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Alliterative Morte Arthure

The Owl and the Nightingale and Five Other Middle English Poems

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John Gardner

$30.00

E-book (Other formats: Paperback)
978-0-8093-8422-8
5 x 8
09/27/1973

 

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About the Book

Poets of every age deal with roughly the same human emotions, and for the experienced reader poetry is interesting or not depending upon the moment-by-moment intensity of its appeal. This skillful rendering by John Gardner of seven Middle English poems into sparklingly modern verse translation—most of them for the first time—represents a selection of poems that, generally, have real artistic value but are so difficult to read in the original that they are not as well known as they deserve to be. The seven poems are: The Alliterative Morte Arthure, Winner and Waster, The Parlia­ment of the Three Ages, Summer Sunday, The Debate of Body and Soul, The Thrush and the Nightingale, and The Owl and the Nightingale.

 

The first four poems represent high points in the alliterative renais­sance of the fourteenth century. Morte Arthure, here translated for the first time in its entirety into modern verse, is the only heroic romance in Middle English—a work roughly in the same genre as the French Song of Roland. The other three poems have been included in the anthology as further poetic examples.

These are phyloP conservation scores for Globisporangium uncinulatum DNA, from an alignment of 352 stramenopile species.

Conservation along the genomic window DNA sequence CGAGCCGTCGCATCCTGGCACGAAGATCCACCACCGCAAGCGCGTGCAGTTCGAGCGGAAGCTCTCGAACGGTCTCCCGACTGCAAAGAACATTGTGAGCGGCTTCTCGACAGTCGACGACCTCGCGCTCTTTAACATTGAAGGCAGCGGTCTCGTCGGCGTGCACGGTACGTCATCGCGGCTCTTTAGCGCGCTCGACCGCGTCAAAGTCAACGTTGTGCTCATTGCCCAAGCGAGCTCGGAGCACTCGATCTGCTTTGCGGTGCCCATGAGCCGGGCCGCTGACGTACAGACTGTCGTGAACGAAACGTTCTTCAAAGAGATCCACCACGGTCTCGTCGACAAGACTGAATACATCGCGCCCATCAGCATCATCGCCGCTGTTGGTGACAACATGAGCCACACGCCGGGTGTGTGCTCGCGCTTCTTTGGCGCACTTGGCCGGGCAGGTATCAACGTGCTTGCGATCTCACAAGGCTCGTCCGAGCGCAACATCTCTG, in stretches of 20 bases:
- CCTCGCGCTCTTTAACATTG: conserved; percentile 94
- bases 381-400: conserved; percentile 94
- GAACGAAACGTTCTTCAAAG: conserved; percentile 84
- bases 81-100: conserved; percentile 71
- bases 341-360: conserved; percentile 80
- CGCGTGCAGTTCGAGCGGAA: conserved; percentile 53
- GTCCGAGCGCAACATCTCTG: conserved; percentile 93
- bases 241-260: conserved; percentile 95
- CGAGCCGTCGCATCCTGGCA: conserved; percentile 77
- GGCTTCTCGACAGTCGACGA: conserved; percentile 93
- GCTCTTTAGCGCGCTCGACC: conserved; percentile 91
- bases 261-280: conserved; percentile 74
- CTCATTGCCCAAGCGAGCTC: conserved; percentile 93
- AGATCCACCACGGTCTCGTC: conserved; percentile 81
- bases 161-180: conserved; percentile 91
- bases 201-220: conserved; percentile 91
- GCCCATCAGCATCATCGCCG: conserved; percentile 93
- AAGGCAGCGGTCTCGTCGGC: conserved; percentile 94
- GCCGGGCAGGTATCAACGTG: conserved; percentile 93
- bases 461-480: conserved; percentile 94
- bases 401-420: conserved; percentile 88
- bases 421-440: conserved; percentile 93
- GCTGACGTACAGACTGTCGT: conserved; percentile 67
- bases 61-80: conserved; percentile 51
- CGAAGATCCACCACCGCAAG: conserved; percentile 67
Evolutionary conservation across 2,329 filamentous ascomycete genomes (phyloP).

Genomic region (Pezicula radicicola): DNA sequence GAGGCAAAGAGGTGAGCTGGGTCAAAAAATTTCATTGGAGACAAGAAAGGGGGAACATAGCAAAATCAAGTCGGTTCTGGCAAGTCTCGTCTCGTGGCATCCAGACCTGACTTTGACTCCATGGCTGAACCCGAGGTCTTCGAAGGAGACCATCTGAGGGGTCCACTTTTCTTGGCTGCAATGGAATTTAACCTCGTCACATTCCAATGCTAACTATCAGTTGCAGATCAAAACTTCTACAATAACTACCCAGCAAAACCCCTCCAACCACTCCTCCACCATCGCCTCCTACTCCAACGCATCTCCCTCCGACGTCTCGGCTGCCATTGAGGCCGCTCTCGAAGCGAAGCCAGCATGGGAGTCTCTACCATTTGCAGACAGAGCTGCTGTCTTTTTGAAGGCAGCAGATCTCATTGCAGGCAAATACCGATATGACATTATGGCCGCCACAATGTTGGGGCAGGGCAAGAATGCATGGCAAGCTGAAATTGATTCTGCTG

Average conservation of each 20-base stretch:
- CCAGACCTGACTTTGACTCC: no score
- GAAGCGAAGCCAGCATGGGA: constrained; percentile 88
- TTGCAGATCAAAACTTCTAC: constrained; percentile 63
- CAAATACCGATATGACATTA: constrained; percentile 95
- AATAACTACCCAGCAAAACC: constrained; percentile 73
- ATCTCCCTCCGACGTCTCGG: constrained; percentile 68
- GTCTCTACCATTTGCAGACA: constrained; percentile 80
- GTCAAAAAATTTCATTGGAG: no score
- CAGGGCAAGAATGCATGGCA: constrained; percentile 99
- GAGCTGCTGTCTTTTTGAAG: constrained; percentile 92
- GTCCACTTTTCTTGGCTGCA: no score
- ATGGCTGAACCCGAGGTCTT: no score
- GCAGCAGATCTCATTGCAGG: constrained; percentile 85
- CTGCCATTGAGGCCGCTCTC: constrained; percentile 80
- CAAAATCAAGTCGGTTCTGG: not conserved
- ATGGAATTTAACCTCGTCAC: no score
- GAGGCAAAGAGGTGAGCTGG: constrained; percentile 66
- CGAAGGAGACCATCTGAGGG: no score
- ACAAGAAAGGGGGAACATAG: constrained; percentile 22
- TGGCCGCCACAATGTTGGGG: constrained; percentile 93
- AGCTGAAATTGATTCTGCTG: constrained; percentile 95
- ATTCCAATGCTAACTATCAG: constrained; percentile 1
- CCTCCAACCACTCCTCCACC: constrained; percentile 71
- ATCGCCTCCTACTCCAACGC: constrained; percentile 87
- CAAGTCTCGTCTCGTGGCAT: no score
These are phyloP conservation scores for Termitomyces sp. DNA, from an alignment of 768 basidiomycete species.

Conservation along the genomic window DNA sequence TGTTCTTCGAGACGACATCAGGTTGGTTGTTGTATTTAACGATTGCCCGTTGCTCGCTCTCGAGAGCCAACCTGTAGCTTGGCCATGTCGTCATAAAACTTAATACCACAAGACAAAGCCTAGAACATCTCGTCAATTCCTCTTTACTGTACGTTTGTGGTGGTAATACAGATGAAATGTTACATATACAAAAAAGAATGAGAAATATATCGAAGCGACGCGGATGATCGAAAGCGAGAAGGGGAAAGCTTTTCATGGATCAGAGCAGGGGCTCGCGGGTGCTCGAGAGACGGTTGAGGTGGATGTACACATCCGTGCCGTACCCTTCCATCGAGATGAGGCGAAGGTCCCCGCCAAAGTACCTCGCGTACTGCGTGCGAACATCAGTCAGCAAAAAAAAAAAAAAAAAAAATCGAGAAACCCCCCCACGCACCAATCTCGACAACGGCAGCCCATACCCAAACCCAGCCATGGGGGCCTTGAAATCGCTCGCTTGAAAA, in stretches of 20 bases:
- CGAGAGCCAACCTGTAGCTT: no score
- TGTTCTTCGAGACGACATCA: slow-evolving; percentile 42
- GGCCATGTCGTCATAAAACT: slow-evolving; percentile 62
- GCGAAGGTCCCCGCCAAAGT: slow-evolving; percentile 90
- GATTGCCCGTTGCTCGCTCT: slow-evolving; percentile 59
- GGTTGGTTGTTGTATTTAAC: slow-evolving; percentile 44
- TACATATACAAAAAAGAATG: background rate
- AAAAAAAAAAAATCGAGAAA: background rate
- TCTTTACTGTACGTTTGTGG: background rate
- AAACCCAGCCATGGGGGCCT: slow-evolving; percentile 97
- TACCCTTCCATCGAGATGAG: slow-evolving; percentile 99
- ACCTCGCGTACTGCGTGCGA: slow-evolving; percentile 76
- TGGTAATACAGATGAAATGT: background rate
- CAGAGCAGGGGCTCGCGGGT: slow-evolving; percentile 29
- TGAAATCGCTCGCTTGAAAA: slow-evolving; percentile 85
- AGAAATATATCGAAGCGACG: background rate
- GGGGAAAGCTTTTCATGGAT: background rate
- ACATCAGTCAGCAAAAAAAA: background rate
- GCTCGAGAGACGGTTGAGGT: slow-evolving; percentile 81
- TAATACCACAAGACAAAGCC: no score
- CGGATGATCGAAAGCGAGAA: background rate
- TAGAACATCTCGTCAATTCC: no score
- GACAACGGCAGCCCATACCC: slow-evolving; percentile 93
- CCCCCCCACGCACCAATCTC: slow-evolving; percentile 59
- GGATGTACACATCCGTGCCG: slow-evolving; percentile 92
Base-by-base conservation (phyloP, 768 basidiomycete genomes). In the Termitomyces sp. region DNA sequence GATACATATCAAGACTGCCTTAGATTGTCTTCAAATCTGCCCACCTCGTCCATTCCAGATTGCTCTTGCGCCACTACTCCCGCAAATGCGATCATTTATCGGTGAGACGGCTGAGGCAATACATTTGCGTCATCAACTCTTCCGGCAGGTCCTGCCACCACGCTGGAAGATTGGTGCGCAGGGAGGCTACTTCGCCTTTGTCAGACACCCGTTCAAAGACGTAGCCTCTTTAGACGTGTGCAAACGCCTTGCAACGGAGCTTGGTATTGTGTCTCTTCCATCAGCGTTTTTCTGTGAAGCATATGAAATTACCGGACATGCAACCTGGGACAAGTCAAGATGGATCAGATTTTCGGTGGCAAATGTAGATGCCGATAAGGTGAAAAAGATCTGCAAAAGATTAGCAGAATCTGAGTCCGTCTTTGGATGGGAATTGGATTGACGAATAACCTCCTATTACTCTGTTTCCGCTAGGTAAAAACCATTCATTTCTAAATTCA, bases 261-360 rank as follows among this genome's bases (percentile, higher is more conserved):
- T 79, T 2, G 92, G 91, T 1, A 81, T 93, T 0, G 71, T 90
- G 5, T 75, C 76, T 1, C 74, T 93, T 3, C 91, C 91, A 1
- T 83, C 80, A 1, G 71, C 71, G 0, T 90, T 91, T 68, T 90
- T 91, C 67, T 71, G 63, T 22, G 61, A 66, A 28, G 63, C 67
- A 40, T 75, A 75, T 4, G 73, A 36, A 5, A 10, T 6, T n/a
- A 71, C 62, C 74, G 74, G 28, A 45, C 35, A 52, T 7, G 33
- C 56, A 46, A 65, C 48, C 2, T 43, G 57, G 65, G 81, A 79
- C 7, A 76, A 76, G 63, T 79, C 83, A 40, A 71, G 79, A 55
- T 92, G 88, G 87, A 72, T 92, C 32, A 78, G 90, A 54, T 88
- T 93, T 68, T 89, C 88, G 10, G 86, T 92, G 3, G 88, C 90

With his employment of extensive comments and notes on the poems, Gardner provides a wealth of aids to appreciation and understanding of his outstanding translations. The anthology will be of interest to general readers as well as to students.

Authors/Editors

John Gardner is Professor of English at Southern Illinois University. His previous books include a modernized English version of The Complete Works of the Gawain-Poet and a recently published novel, The Wreckage of Agathon.

Reviews

“ His proved literary creativity makes Gardner’ s translations of me­dieval poems exceptional, and superior to those by possibly more erudite interpreters; and his equally sure position as a teacher guar­antees a basic fidelity to his sources where a poet lacking his schol­arship might falter.” — Rossell Hope Robbins, Anglia